“Here.” Xander handed Spike a paper bag. “No big deal. Jar of pigs’ blood.”
“Why?” Spike crouched in the corner of the basement cell, holding the bag, but not opening it.
“Because, you’re pathetic, man. Just drink it.” When he realized that Spike wasn’t going to move, he snatched the bag back and pulled out the jar, opening it and handing it to the vampire.
Spike whimpered and pushed it away.
“Fine,”said Xander, re-screwing the lid. “Starve to death.”
“Oh god, oh god, oh god, oh god...” Spike seemed to be in his own world. He had no response to Xander’s fingers waving in front of his face. “Buffy, Buffy, Buffy...”
“Buffy. Asked me not to stake you. I told her I ran across you the other day. Told her I didn’t have the heart to do it then, but I couldn’t make any guarantees.” He looked at the vampire, cowering in the corner. “No. I won’t stake you. Not that you care.” He could see the raw markings on Spike’s chest. Unhealed cuts. “Really did a number on yourself, didn’t you?”
“No, I didn’t tell Dawn you were here. Buffy asked me not to. That kid really hates you, now. Feels betrayed. Finally learned not to trust you.” He sank to the floor and sat beside Spike. “I tried to trust you, once. Remember? But I couldn’t even trust you to do the laundry. Not to mention the times Willow and I reached out to you, ‘hello Mr. Chips’, and you turned on us. Then there was that Adam incident.”
Spike was picking at something imaginary in the dirt of the floor.
“So, don’t listen. I didn’t trust you before you left, and I don’t trust you now you’re back. Even though you are a nutcase.” He wrapped his arms around his knees. “Don’t trust many people. Buffy, I guess. And Willow, at least I did. That ‘end the world’ thing put a strain on that. And Anya. Taught her a thing or two about trust myself. Surprise. You’re not the only screw up in the room.”
Spike’s head shot up. “You see him? He’s here, you know. He’s...Sorry, shutting up now. Yes, mother.”
“You really are wacko, aren’t you? Getting back to me.” Xander sighed. “Guess you saw my parents at the wedding. Nothing like the back of your father’s hand to help build your trust. Nothing like seeing your mom’s latest black eye.”
Spike seemed to hear that. He nodded.
“Never seemed to me there was much reason to trust anyone. You know I’ve known Willow since we were little kids. Seems like forever. Anyway, I remember in kindergarten. Little kids all start as peers. Well, they don’t say peers, cause it sounds like ‘pee-ers’, and that’s way too funny. To them, I mean. What I’m getting at, is when you start school there’s no reason not to trust the other kids. You’re all in the same boat.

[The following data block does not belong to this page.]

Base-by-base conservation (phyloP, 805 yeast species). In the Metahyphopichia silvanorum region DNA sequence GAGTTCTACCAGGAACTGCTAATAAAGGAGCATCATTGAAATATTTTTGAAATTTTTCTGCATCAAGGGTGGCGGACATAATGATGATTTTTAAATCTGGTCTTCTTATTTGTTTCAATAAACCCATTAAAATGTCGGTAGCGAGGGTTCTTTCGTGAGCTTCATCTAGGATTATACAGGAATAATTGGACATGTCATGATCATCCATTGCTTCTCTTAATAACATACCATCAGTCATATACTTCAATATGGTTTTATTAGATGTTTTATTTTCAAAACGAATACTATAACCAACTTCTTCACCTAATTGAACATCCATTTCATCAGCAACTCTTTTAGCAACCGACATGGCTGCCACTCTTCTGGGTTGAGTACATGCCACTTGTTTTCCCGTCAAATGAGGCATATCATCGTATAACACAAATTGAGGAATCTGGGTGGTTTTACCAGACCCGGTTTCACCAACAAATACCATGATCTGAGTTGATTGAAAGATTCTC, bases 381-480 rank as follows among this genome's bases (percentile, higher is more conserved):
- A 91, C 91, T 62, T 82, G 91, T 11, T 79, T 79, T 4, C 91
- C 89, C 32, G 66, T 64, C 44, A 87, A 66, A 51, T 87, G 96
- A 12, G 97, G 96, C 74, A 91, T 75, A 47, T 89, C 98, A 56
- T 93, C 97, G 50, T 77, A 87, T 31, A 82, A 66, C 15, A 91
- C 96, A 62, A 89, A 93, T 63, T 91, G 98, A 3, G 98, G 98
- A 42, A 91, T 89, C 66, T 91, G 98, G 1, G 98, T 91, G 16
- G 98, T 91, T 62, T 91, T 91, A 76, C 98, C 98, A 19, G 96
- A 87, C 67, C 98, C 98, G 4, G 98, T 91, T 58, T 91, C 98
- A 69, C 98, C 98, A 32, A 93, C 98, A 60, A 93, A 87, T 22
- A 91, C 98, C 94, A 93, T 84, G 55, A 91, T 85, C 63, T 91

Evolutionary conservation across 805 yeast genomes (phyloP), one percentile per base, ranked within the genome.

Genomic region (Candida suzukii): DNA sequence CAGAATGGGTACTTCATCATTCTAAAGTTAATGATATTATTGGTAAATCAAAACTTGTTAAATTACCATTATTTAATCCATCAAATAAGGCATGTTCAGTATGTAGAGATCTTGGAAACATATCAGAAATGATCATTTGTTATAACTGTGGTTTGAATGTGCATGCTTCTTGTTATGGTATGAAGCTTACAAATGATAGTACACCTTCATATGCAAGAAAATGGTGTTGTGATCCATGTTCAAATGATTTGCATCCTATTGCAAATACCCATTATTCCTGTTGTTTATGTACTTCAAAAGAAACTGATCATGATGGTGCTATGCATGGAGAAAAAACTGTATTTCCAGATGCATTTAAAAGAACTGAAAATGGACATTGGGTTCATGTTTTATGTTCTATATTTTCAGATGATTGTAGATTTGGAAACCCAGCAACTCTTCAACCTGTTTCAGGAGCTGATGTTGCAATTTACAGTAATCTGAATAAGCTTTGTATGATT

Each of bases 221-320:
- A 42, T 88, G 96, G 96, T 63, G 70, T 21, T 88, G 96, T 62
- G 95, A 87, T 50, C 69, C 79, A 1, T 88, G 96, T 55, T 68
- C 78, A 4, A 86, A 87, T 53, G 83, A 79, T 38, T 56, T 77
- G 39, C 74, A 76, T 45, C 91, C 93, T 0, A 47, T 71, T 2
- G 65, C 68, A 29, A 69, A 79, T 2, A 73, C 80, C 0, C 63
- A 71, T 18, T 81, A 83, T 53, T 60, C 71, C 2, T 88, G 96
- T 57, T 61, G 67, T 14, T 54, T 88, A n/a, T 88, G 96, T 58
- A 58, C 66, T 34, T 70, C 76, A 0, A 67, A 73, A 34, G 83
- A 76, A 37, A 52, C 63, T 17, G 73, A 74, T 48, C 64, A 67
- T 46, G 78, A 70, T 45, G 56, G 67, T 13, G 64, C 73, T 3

Anyway, Willow had this thing for yellow. Used to draw all her drawings in yellow. Couldn’t make them out, really, but she was happy. Then this one girl starts making fun of her. Laughing at her pictures.
Willow tried to ignore her. I told her the drawings were good. They weren’t, but hey, she was my friend, right? And we were just little kids. Who cares?
But there was another kid in the class, and she got it in her head to tell the teacher. Snitched on the first kid. So, the teacher gets all involved, and the whole class’ attention is on, that’s right, Willow. She’s crying; I’m mad. So I went over to the second kid and bopped her one.
Guess who ends up in the corner?” He turned back to Spike, who was trying to pull the last button off his shirt. “That day I learned kids can be cruel too, not just grown-ups. Yeah. I have trust issues. From way back. Right now, though, not too worried about you.”
He left the jar of blood on the floor, beside Spike. “Drink it or don’t. Doesn’t matter to me.”
Xander stood up and walked to the door, pausing with his fingers on the handle. “Hey. Maybe I’ll check back later.”